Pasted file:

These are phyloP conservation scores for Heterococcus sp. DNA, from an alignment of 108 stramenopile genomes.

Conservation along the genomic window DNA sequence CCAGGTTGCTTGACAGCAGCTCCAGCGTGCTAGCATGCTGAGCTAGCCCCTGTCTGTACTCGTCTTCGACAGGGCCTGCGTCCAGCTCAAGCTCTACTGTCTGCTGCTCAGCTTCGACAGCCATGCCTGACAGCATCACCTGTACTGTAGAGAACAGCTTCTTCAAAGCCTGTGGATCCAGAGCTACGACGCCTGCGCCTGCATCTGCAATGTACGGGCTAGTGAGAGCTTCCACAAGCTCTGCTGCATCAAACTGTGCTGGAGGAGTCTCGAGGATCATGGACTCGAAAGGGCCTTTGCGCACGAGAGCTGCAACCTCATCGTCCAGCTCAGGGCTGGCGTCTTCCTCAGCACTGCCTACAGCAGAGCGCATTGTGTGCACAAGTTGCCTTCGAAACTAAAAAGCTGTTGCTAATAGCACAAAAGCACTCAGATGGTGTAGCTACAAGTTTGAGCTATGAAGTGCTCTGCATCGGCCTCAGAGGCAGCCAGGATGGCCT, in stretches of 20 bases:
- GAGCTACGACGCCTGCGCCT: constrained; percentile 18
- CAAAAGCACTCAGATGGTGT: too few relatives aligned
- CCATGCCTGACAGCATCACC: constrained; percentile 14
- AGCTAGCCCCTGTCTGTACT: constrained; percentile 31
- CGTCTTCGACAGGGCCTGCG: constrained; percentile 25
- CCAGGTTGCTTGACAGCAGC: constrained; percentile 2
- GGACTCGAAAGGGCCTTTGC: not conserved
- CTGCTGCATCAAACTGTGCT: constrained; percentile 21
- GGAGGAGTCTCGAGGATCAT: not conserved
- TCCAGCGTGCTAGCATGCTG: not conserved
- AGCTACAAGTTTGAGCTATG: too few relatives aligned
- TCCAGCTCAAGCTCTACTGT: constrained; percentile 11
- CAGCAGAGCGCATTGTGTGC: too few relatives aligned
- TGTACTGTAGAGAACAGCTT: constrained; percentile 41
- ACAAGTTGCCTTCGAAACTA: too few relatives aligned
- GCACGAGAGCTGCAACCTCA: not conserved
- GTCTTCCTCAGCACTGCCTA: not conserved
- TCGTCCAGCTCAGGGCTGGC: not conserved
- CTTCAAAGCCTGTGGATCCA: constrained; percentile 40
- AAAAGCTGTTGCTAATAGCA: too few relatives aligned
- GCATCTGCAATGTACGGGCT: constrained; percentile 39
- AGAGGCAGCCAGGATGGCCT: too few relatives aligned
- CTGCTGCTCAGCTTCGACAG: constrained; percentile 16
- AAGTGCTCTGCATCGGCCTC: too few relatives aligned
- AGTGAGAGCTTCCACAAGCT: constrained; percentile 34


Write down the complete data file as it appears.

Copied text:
These are phyloP conservation scores for Heterococcus sp. DNA, from an alignment of 108 stramenopile genomes.

Conservation along the genomic window DNA sequence CCAGGTTGCTTGACAGCAGCTCCAGCGTGCTAGCATGCTGAGCTAGCCCCTGTCTGTACTCGTCTTCGACAGGGCCTGCGTCCAGCTCAAGCTCTACTGTCTGCTGCTCAGCTTCGACAGCCATGCCTGACAGCATCACCTGTACTGTAGAGAACAGCTTCTTCAAAGCCTGTGGATCCAGAGCTACGACGCCTGCGCCTGCATCTGCAATGTACGGGCTAGTGAGAGCTTCCACAAGCTCTGCTGCATCAAACTGTGCTGGAGGAGTCTCGAGGATCATGGACTCGAAAGGGCCTTTGCGCACGAGAGCTGCAACCTCATCGTCCAGCTCAGGGCTGGCGTCTTCCTCAGCACTGCCTACAGCAGAGCGCATTGTGTGCACAAGTTGCCTTCGAAACTAAAAAGCTGTTGCTAATAGCACAAAAGCACTCAGATGGTGTAGCTACAAGTTTGAGCTATGAAGTGCTCTGCATCGGCCTCAGAGGCAGCCAGGATGGCCT, in stretches of 20 bases:
- GAGCTACGACGCCTGCGCCT: constrained; percentile 18
- CAAAAGCACTCAGATGGTGT: too few relatives aligned
- CCATGCCTGACAGCATCACC: constrained; percentile 14
- AGCTAGCCCCTGTCTGTACT: constrained; percentile 31
- CGTCTTCGACAGGGCCTGCG: constrained; percentile 25
- CCAGGTTGCTTGACAGCAGC: constrained; percentile 2
- GGACTCGAAAGGGCCTTTGC: not conserved
- CTGCTGCATCAAACTGTGCT: constrained; percentile 21
- GGAGGAGTCTCGAGGATCAT: not conserved
- TCCAGCGTGCTAGCATGCTG: not conserved
- AGCTACAAGTTTGAGCTATG: too few relatives aligned
- TCCAGCTCAAGCTCTACTGT: constrained; percentile 11
- CAGCAGAGCGCATTGTGTGC: too few relatives aligned
- TGTACTGTAGAGAACAGCTT: constrained; percentile 41
- ACAAGTTGCCTTCGAAACTA: too few relatives aligned
- GCACGAGAGCTGCAACCTCA: not conserved
- GTCTTCCTCAGCACTGCCTA: not conserved
- TCGTCCAGCTCAGGGCTGGC: not conserved
- CTTCAAAGCCTGTGGATCCA: constrained; percentile 40
- AAAAGCTGTTGCTAATAGCA: too few relatives aligned
- GCATCTGCAATGTACGGGCT: constrained; percentile 39
- AGAGGCAGCCAGGATGGCCT: too few relatives aligned
- CTGCTGCTCAGCTTCGACAG: constrained; percentile 16
- AAGTGCTCTGCATCGGCCTC: too few relatives aligned
- AGTGAGAGCTTCCACAAGCT: constrained; percentile 34